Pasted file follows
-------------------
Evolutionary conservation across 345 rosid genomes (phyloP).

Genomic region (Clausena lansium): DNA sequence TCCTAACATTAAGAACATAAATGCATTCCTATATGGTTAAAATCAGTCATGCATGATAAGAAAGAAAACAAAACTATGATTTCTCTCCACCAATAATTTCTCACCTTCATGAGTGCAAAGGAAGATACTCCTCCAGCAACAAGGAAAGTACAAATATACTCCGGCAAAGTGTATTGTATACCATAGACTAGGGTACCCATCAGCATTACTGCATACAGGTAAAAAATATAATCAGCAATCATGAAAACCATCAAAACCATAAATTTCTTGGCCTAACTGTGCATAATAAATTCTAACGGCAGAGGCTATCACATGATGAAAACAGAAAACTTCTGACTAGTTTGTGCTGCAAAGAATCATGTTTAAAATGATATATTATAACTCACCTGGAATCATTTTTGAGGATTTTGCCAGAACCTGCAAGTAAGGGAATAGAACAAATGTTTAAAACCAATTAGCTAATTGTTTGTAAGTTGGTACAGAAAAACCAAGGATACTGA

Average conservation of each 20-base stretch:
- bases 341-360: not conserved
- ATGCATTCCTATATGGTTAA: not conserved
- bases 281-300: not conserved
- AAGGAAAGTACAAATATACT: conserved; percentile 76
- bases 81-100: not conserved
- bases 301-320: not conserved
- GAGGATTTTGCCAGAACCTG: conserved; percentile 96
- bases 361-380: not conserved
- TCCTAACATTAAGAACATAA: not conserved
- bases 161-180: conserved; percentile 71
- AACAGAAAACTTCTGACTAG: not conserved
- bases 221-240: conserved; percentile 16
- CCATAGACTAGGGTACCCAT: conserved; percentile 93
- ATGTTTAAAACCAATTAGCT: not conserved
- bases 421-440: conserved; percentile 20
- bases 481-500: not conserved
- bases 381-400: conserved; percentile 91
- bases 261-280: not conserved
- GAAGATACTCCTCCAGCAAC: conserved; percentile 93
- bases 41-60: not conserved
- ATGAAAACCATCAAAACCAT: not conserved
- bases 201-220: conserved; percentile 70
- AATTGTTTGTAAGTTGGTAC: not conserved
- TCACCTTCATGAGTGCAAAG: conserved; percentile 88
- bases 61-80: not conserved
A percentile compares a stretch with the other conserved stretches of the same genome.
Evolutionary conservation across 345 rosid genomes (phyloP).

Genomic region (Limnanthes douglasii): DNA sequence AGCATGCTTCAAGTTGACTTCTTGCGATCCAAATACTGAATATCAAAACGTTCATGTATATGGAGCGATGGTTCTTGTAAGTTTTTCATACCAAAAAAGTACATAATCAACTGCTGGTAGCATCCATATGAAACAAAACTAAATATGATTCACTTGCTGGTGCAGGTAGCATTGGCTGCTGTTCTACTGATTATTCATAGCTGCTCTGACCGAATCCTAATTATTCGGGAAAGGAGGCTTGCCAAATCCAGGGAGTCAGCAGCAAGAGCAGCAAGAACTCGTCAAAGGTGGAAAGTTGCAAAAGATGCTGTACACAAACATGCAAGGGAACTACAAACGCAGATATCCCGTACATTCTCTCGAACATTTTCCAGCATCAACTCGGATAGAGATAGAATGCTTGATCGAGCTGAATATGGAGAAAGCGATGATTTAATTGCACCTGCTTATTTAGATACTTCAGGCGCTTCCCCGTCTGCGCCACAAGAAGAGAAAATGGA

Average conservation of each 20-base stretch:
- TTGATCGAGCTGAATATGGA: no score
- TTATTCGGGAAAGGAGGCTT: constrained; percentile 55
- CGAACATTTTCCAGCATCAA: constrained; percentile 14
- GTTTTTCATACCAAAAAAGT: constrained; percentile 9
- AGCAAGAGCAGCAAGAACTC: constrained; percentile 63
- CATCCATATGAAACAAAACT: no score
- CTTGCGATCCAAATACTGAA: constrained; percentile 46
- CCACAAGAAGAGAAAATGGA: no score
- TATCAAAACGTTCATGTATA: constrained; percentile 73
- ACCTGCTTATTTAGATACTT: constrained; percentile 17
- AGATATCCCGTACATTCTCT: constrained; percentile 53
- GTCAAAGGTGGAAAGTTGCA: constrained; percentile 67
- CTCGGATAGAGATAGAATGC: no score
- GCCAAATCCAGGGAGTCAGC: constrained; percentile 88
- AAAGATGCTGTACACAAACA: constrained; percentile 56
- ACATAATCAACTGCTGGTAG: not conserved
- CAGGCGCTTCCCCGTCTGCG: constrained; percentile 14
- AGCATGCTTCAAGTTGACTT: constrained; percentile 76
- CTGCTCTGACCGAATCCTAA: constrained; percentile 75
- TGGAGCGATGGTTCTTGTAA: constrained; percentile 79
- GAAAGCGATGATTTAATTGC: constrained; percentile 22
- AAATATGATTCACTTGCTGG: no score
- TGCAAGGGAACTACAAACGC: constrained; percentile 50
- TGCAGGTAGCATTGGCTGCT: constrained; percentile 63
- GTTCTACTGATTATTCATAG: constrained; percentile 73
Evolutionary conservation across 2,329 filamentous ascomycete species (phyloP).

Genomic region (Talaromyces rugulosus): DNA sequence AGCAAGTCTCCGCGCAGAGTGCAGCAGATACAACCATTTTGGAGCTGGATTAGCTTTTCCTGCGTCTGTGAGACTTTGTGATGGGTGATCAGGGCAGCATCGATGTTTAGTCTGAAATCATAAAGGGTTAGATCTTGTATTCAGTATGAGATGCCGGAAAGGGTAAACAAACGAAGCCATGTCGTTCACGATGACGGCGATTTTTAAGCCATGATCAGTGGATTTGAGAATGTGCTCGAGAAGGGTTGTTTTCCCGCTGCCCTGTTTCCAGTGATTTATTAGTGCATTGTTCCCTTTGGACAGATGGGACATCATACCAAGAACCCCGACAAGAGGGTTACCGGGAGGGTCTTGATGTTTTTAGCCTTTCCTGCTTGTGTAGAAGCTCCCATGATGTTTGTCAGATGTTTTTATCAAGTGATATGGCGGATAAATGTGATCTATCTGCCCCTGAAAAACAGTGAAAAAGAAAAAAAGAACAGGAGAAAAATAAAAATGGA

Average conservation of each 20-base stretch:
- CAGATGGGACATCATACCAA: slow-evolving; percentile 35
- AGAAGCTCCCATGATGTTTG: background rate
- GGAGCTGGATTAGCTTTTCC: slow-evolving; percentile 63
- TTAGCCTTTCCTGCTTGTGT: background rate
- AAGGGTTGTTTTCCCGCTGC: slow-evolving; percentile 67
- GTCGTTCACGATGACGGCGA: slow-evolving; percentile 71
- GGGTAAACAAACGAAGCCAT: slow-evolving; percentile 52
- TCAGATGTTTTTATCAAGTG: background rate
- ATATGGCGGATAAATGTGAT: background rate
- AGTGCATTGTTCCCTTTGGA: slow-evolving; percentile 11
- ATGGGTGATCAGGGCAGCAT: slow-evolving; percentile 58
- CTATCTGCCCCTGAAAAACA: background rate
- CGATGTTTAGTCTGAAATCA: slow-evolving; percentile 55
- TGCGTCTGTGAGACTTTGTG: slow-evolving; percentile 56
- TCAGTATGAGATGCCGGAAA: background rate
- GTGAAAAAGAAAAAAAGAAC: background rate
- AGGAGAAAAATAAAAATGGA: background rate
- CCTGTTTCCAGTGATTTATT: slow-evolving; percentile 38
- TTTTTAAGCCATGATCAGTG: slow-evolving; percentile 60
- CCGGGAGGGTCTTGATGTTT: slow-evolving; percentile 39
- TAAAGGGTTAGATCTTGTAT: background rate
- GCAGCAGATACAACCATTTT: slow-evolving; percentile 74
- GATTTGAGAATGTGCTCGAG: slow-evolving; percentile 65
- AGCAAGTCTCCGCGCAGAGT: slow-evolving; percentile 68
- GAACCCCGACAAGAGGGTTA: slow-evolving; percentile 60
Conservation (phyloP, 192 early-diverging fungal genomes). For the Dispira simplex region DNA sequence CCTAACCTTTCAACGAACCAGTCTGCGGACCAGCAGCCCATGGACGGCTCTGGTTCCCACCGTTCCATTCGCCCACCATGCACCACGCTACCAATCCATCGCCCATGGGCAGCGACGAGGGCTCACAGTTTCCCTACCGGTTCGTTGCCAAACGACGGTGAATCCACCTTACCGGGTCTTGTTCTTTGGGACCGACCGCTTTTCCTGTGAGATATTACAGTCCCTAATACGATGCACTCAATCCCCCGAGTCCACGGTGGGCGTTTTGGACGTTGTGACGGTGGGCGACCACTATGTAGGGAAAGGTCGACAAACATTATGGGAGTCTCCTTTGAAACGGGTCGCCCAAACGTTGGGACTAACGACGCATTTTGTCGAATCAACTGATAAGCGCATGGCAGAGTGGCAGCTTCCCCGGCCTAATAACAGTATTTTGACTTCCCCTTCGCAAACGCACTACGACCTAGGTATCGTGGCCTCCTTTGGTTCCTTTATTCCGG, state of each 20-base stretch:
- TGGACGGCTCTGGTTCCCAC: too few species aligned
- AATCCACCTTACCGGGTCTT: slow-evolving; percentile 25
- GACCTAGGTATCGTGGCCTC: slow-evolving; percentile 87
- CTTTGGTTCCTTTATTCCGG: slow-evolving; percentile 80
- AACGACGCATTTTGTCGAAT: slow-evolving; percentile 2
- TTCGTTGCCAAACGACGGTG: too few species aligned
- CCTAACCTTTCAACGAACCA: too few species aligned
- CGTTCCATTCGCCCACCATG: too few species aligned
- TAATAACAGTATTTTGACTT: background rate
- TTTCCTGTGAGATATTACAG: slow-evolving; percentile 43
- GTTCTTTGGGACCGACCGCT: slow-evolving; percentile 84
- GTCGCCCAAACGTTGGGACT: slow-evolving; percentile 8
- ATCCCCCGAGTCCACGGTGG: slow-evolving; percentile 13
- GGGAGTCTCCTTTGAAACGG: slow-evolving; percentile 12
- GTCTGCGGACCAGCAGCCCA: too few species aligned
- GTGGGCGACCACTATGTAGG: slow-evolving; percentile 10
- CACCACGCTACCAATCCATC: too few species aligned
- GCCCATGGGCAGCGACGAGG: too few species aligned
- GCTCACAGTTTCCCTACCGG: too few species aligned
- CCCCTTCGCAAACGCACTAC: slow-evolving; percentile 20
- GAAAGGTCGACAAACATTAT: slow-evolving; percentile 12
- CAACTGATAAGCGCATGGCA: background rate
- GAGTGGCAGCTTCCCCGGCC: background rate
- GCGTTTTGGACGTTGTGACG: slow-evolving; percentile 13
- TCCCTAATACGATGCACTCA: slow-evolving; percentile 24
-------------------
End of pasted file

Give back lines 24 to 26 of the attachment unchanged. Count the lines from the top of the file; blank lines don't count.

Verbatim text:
- ATGAAAACCATCAAAACCAT: not conserved
- bases 201-220: conserved; percentile 70
- AATTGTTTGTAAGTTGGTAC: not conserved